Two benevolent benefactors generously cover all academic expenses for Mechanical Technology student who previously struggled to make ends meet.

Abdul-Rahman Mohammed, a Mechanical Technology student at Akenten Appiah-Menka University of Skills Training and Entrepreneurial Development (AAMUSTED), was unable to pay his second, third, and final year’s fees. After members of the public responded kindly to his predicament being published, two philanthropists paid his fees.

The first payment of GH₵2,404 was made on September 28, 2022, and the last payment of GH₵2,280 cedis was made on March 9, 2023. Both philanthropists, one a product of the university and one a Ghanaian living in Kenya, have asked to remain anonymous. However, Abdul-Rahman still faces other hurdles, including the acquisition of a laptop that will let him begin and complete his thesis.

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Salam’s struggle to make it in life has been difficult since he lost his father when he was in primary school in the early 1990s. He chose to study auto-mechanics at the Kumasi National Vocational Training Institute (NVTI) and graduated in 2006.

He had to enroll for the pre-HND mechanical engineering program at Kumasi Technical University because he was not qualified to enter university or any of the tertiary institutions due to a lack of some core subjects. Between 2008 and 2013, the 32-year-old attended Kumasi Technical University and graduated from an HND program.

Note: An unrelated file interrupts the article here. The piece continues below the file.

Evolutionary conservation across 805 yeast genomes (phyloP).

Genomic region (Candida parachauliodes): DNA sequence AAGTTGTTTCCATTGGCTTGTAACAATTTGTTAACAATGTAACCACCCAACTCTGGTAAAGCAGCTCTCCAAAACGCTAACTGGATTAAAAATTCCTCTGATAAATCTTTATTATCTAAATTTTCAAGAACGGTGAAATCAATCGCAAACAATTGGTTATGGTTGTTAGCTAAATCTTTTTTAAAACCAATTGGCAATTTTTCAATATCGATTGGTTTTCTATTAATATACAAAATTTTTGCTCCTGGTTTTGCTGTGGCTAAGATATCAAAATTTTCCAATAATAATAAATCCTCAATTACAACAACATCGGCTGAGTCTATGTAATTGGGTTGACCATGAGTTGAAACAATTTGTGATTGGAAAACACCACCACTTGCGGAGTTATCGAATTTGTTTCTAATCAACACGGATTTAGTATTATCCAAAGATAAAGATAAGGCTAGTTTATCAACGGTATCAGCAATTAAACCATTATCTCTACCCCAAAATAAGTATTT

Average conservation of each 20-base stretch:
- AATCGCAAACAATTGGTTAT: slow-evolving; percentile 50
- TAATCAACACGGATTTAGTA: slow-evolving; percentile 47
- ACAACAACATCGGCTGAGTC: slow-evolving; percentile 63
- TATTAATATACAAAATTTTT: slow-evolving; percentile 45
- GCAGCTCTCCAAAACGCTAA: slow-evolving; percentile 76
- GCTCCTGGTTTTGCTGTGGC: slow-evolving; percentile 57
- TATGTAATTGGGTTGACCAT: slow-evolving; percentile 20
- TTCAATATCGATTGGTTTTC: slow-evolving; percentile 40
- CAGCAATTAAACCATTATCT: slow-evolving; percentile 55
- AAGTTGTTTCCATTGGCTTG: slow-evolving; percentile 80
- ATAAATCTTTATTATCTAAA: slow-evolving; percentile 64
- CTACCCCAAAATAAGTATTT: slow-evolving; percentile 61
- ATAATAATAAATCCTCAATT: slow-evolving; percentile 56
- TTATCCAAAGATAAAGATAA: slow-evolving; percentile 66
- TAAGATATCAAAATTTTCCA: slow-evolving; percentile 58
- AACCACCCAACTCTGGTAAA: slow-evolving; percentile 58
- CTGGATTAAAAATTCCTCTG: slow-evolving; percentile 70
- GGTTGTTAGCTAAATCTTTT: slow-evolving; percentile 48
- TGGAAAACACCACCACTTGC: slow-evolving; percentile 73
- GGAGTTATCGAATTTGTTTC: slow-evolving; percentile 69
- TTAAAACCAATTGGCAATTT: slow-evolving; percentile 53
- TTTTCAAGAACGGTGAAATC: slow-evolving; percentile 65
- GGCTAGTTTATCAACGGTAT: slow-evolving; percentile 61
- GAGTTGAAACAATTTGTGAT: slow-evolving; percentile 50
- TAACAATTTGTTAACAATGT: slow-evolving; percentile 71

The only time Salam made a fortune was during his national service. Salam’s inability to find work after completing his national service, as well as the never-ending struggle to support his family, caused him to think ceaselessly.

Salam applied for BSc Mechanical Engineering at AAMUSTED in 2017 and gained admission, but was unable to pay the fees. All efforts and engagement with people to assist with payment yielded no results. He had no choice except to forego the idea of furthering his education.

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The year 2018 came and went, and he was unable to attend university owing to the same financial difficulties. Salam had to try his luck again when 2019 arrived. This time, too, he gained admission, but he had to go from one person to the next to get help. He was determined and hoping that things would be different this time. Lo and behold, a Good Samaritan in the Kumasi suburb of Manhyia, whom Salam declined to name, paid the admission fees and has continued to do so.

During the Institution of Engineers and Technology (IET) Ghana’s inauguration and induction of new engineers at AAMUSTED in Kumasi, Salam approached one of the waitresses to request a plate because he was hungry. Everyone was taken aback. Salam, on the other hand, seemed unfazed and added, “I’d appreciate some food, please.” One of the engineers pleaded with the waitress to serve him food. Salam was served a plate.

Salam did not look to be enjoying his time at university. Salam claimed he often traveled on foot from Tanoso, where the university is located, to Tafo, a distance of about 12.6km. When he has enough money, he walked from Tafo to Sofoline and picked a trotro mini-bus to school.

Engr. Felix Zator Tembile of the Department of Mechanical and Automotive Technology Education said, “Salam’s struggle to make it in life is heartbreaking.” According to him, Salam was unaware of the lecture hall where an examination paper was to be written. “When I urged him to contact his colleagues and find out what was going on, he stated he didn’t have a phone,” said the lecturer.

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